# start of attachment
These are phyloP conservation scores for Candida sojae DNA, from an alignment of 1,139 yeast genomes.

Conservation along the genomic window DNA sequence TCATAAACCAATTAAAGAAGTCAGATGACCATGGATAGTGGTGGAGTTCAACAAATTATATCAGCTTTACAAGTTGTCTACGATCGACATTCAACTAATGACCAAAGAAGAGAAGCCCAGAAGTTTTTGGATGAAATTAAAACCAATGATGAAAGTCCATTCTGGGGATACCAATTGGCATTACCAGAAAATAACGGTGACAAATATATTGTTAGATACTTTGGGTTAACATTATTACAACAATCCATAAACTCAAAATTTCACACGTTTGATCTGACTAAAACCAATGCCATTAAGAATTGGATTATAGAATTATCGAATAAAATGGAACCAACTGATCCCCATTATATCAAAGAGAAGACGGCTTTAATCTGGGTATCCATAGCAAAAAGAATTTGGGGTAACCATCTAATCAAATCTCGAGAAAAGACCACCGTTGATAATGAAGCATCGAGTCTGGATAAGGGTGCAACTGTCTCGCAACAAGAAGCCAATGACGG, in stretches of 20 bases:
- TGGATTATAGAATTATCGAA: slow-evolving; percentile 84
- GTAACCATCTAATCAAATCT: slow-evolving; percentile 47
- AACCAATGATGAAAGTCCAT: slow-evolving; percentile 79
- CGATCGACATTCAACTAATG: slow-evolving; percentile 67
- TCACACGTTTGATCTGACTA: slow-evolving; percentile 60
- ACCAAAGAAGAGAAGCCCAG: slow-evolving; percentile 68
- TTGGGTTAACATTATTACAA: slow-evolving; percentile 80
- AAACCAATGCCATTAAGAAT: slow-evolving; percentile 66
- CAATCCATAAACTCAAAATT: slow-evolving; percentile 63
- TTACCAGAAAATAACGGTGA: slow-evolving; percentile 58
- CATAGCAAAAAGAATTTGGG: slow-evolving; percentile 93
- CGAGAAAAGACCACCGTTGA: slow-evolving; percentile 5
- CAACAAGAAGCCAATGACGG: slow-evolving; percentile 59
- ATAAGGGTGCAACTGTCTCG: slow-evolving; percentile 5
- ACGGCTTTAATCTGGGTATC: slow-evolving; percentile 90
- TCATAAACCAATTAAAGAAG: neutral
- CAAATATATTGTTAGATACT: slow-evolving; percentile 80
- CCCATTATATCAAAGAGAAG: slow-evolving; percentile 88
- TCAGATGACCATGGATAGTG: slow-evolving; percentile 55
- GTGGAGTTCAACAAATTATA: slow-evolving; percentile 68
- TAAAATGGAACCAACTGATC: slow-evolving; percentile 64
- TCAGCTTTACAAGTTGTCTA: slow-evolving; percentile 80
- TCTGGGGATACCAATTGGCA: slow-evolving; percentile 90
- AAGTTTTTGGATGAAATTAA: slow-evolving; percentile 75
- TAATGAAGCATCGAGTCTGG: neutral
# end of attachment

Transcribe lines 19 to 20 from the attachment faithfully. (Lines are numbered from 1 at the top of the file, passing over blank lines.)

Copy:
- CAAATATATTGTTAGATACT: slow-evolving; percentile 80
- CCCATTATATCAAAGAGAAG: slow-evolving; percentile 88